A visit to Roubaix, home of alleged Jewish Museum killer Mehdi Nemmouche. Second of a five-part series on anti-Semitism in France.
Nicholas Kristof’s totally reasonable, utterly delusional recipe for peace
How one shy, whistle-blowing intern in an Amsterdam archive uncovered a travesty that insulted a decimated community
As a new bride-to-be, I can’t look away from tonight’s episode of the reality TV series starring Andi Dorfman
Tablet Original Fiction: a scientist chases a meteorite, and finds a message from God
The late Rabbi Yoel Teitelbaum and his disciples’ interpretation of his decisions and actions during the Holocaust
Talmudic rabbis, like us, can only study the course of history for the elusive signs of God’s intentions
As Hershey’s pushes its new chocolate spread, longstanding Israeli brand Hashachar Ha’Oleh may finally boost its U.S. sales
Two neighboring wineries share more than family roots and lines of kosher products. They’re also both carbon-neutral.
It’s the time of year for apologies, but not everyone has forgiveness on their mind. An argument for not saying sorry until God does.
On Yom Kippur, a day of remembrance, offering a blessing for the life and death of books
Jews in a mostly black genre, the Beastie Boys are nevertheless one of the only acts making authentic hip-hop, as their classic Licensed to Ill proves
When an old frenemy gets back in touch, it raises the point crucial to Yom Kippur: Forgiveness doesn’t always fix everything, and that’s fine.
After Barack Obama’s rejection of the Palestinian U.N. statehood move last week, Israeli envoy Michael Oren sees the U.S.-Israel relationship as strong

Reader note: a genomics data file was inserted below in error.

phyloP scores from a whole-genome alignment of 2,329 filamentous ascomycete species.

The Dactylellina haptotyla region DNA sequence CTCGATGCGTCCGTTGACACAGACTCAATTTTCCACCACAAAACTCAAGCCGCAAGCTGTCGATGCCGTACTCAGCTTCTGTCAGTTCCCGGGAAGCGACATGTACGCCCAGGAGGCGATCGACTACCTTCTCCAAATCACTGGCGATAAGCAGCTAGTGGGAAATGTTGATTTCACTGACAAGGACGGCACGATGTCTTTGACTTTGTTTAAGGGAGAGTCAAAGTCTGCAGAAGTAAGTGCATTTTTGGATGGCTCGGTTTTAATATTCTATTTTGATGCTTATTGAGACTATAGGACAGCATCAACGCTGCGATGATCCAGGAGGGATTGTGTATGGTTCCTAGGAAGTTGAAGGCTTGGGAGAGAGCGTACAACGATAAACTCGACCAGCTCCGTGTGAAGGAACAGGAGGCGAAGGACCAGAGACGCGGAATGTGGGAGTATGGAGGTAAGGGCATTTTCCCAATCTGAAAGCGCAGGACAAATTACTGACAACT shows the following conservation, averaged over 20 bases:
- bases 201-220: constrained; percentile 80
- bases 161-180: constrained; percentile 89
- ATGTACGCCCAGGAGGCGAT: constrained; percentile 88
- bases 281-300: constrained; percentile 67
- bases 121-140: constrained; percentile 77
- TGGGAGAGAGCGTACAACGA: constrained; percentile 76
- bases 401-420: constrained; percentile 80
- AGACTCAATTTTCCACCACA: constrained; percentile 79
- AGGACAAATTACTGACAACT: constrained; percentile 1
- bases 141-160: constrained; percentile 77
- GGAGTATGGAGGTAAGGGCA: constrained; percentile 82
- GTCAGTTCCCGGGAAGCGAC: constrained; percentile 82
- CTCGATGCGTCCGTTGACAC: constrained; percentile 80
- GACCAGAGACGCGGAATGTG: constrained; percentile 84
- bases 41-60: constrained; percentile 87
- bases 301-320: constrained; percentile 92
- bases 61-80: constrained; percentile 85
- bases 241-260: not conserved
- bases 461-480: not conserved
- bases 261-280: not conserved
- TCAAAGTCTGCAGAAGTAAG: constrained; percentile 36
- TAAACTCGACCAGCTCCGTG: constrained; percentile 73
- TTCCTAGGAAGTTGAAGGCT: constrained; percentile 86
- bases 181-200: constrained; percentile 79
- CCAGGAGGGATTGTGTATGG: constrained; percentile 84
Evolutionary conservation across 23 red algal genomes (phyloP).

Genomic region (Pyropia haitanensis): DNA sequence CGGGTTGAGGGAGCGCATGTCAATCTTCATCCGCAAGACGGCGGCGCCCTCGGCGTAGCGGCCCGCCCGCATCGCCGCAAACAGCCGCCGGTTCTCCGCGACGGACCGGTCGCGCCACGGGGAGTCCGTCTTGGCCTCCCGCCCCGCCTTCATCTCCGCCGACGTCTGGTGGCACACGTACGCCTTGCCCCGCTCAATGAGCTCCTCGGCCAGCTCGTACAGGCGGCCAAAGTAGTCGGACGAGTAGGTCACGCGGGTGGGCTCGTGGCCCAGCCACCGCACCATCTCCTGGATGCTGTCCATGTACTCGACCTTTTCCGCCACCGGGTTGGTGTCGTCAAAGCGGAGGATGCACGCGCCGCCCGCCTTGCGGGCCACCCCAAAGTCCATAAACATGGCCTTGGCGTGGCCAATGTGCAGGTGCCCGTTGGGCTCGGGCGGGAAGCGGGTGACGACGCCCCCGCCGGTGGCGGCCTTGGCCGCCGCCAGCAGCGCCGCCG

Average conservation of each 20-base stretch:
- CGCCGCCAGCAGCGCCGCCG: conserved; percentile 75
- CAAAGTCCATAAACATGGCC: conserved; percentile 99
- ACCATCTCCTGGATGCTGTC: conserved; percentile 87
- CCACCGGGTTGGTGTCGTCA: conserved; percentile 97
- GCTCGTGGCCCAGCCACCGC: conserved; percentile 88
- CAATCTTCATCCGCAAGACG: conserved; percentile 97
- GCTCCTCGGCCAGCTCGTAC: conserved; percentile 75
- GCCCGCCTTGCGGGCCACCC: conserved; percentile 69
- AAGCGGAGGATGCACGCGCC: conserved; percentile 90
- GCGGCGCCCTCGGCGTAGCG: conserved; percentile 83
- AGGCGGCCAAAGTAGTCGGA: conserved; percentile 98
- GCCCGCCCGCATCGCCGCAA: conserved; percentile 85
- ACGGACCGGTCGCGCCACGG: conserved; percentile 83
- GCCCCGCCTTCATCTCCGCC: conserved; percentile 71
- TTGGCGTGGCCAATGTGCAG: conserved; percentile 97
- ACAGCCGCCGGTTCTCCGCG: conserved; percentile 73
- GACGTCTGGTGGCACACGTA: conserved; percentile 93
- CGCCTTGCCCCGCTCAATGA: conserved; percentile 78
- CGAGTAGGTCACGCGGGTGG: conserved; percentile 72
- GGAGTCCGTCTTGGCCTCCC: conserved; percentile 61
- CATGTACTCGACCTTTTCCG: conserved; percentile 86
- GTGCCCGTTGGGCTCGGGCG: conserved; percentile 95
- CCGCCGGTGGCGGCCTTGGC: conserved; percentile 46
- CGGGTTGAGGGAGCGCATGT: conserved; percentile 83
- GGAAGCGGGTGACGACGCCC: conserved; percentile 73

Video games are the medium of revenge, and for Israeli boys killing Hitler in Wolfenstein, that meant addressing some deep traumas
My father would chant Torah on Rosh Hashanah’s second day—the binding of Isaac. The holiday reminds me of him and his beloved Mahler symphonies.
Creating Jewishness in a post-religious age: Leon Uris’ Exodus and S.Y. Agnon’s Only Yesterday paint Israel’s history in broad and fine strokes
David Frum was once GOP royalty. But as his party has moved rightward, the former Bush speechwriter sounds more and more like a Democrat.
Under pressure, a Bay Area children’s museum canceled a show of art by children from Gaza. That’s shameful, but so was scheduling the one-sided show.
After two years and 100 weekly “On the Bookshelf” columns about new books, assessing the impressive breadth of Jewish letters today
Erica Jong’s classic novel about passion, sex, and the true self has something to teach contemporary writers who have lost their humanity
The protests in Israel these last two months were nothing short of a revolution. But can the political hope continue through the fall chill?
An Ezra Jack Keats exhibit at the Jewish Museum underscores the children’s book author and illustrator’s striking ambivalence about his Jewishness
Alfred Kazin brought out the Jew in Emerson, the mystic in sex, and the terrible beauty in community. There’s no better guide for the “social me” age.
How far were Netanyahu and Abbas willing to go?
Clear goals and a ruthless enemy mean public opinion is with Israel—for now
Different countries use different approaches to curb hate speech
After employees said they didn’t get enough food after Ramadan fast ended
Max Steinberg, 24, and Nissim Sean Carmeli, 21, died during combat Sunday
Weapons found in a Gaza school last week were turned over to authorities: Hamas
18 IDF soldiers and hundreds of Palestinians killed during ground operation
The late actress and singer left her bold and brassy mark on show business
After violent protests against Israeli military action in Gaza target embassies
Two economists argue that literacy, not laws forbidding land ownership, created a small, widely dispersed and highly skilled minority
Known for right-wing politics, Vladimir Jabotinsky left an equally critical literary legacy. Hillel Halkin looks at it all.